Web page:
For years there haven’t been any major changes to the WordPress editing environment. But with the release of the WordPress 5.0 version, the old TinyMCE editor that we all knew and got used to has been replaced by a new, exciting interface for content editing – the Gutenberg editor.
The new visual editor introduces an entirely new way of content creation in the form of blocks. So let’s find out more about it.
What is Gutenberg?
Gutenberg editor is a complete overhaul of the old editing environment. It’s WordPress’ promise to make writing rich and engaging content simple, hassle-free and intuitive. It also brings us a modern, distraction-free interface.
The old editor with just one big blank content field is now split into smaller parts – blocks. Each block is a separate, standalone part – module – of the page that comes with its own functionalities. Each block can be modified and styled separately, moved around the page easily, duplicated or reused on other pages or posts.
Why is it so important to embrace it?
Gutenberg is the present and future of WordPress. It is now the default content editor. Yes, there are ways you can switch back to the old editor, but sooner or later you will have to embrace it and learn it because Gutenberg is here to stay.
Gutenberg is all about blocks
At the heart of Gutenberg are blocks. They are smaller parts that together form your content. They are pre-made modules that allow you to lay out your content easily and consistently.
The previous WordPress editor made content placement on the page a very tedious task. To achieve even the simplest layouts, we had to use a combination of page builders, shortcodes, custom meta fields, and other formatting elements.
Gutenberg, on the other hand, makes writing content very simple and intuitive. By using blocks, you can quickly customize the layout of your content to meet your needs and preferences. You can add blocks by clicking on the plus icon and select them from a menu that appears (see image below).
Out of the box, Gutenberg comes with a large selection of blocks designed for different purposes. From image, multimedia, text, widget blocks to more advanced custom HTML and embed blocks. There’s really a whole bunch of options to choose from. Each one’s got its own purpose and use. For example, if you need to add social media posts or videos to your content, you can do it very easily with one of the many embed blocks available. And there are no programming skills required!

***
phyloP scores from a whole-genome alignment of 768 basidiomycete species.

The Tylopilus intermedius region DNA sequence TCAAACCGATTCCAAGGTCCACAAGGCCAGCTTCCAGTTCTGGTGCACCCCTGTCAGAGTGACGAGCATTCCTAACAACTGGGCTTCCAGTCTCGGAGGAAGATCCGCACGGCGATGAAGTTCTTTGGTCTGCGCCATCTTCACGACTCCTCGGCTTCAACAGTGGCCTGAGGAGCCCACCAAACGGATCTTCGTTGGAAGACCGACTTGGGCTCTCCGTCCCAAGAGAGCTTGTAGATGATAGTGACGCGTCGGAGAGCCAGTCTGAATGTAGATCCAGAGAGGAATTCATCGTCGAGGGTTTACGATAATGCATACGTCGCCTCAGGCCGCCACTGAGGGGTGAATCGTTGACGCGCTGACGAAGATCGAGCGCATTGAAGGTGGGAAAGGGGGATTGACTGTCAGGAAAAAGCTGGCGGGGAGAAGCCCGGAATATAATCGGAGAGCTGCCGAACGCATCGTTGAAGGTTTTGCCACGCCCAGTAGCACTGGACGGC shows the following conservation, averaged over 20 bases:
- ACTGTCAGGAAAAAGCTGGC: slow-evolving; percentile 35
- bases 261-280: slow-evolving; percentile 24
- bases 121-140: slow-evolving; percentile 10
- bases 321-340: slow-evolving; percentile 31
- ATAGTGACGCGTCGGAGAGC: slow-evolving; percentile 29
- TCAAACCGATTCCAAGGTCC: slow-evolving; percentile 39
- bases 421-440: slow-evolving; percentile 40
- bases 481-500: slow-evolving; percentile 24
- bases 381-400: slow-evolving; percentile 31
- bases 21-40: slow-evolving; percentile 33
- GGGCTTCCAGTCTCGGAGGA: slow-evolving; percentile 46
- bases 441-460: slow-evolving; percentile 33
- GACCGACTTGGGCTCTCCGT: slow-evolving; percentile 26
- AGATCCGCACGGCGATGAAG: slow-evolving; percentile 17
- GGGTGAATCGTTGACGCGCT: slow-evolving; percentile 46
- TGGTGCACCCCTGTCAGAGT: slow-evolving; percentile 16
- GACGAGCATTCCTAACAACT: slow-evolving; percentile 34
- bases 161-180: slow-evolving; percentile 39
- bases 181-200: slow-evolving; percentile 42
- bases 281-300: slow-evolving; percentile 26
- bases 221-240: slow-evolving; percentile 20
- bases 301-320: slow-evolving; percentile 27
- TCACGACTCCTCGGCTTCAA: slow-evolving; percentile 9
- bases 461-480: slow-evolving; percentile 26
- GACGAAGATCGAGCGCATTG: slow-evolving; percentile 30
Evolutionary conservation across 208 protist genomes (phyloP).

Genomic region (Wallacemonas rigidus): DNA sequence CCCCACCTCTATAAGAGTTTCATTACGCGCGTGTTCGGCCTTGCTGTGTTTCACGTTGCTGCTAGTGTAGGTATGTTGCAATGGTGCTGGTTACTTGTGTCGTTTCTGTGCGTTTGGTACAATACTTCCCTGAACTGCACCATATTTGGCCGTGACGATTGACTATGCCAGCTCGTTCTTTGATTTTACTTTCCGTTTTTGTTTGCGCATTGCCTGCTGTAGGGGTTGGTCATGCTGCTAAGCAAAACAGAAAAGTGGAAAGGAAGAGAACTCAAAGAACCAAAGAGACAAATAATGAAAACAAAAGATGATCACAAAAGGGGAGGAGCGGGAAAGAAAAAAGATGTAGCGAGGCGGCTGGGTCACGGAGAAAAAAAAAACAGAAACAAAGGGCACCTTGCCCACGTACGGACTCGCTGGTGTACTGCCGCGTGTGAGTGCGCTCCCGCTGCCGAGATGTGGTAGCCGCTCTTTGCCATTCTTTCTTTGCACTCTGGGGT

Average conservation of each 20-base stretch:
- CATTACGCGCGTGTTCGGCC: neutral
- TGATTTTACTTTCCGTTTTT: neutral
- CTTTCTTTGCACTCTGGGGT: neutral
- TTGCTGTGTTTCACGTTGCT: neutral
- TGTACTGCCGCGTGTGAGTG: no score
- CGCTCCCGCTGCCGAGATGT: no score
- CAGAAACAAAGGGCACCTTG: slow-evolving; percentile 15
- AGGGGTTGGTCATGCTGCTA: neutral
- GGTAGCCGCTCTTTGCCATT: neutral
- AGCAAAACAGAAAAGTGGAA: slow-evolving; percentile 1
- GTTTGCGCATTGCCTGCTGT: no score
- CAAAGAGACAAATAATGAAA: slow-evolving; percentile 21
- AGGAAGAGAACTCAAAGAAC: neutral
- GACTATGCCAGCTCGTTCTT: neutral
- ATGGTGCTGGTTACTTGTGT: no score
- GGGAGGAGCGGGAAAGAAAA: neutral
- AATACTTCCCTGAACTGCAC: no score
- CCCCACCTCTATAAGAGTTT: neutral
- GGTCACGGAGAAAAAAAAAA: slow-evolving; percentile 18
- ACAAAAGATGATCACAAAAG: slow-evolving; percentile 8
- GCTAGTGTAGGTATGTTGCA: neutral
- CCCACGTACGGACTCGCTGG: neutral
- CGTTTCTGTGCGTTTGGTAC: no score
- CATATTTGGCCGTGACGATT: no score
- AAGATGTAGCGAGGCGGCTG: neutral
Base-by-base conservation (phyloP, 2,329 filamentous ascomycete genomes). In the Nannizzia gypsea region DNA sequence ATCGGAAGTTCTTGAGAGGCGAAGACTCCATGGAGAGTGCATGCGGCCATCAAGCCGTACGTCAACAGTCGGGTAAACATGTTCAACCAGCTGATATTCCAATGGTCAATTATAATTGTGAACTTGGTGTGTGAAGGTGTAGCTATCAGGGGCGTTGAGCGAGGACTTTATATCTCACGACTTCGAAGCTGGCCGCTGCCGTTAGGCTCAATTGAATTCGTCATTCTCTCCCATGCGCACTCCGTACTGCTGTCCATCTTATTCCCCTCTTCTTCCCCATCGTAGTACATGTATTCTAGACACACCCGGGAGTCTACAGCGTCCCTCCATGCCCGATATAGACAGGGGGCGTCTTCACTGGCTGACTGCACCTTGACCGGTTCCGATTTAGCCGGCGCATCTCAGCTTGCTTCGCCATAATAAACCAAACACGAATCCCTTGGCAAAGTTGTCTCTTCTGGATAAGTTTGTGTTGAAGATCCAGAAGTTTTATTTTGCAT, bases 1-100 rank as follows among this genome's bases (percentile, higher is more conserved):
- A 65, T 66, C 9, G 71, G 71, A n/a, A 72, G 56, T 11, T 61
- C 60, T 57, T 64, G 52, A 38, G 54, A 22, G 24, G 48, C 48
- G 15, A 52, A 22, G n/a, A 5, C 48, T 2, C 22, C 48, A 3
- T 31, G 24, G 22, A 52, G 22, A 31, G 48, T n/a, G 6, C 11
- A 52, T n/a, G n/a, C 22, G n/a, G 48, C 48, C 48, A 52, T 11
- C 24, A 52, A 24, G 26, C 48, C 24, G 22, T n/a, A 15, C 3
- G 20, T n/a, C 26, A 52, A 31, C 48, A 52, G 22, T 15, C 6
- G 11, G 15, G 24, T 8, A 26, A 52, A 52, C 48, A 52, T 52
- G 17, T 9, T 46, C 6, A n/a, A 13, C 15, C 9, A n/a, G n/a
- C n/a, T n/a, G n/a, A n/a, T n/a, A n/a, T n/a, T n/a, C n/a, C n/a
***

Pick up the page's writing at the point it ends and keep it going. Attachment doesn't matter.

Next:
The default blocks that come with Gutenberg will take care of most of your needs, but the real power of Gutenberg comes with its most amazing feature – reusable blocks.
Say you are adding some specific content or element to your pages over and over again. Or maybe you plan to use it in the future. You can simply add this content to a block and save it as a reusable block (see image below). The next time you write a new page or post or edit an existing one, it will be available for you to reuse. This way you can spare yourself the hassle of copying and pasting content from old posts. Awesome, right?
Gutenberg pros and cons
Gutenberg brings to WordPress a new, clean interface, with a minimal design that has all the essential tools for creating rich and engaging content. It’s also an important step forward for publishers, reducing the visual difference between how content appears in the admin area and how it’s actually rendered on the web page.
Blocks also bring a lot of different layout options and flexibility right out of the box. This means fewer plugins, page builders, shortcodes and other clutter is needed to manage your content effectively.
On the other hand, Gutenberg comes with a learning curve for those who are new to the concept of blocks. It’s a relatively advanced page builder that will take some time and effort to master.
Just like any new software, it may contain bugs that can cause unexpected issues. Furthermore, many popular plugins are not fully compatible with it yet. But since Gutenberg is a WordPress project at its core, it’s guaranteed it will be under active development and it will only get better.
You know how they say “You are always a student, never a master.” This is very fitting for Gutenberg. The WordPress team is moving forward to make WordPress better. And so should we. The awesome new features that Gutenberg brings about are going to open endless possibilities and ultimately make content writing more fun.
What do you think about Gutenberg? Did it make the content writing experience better? Drop us a line below.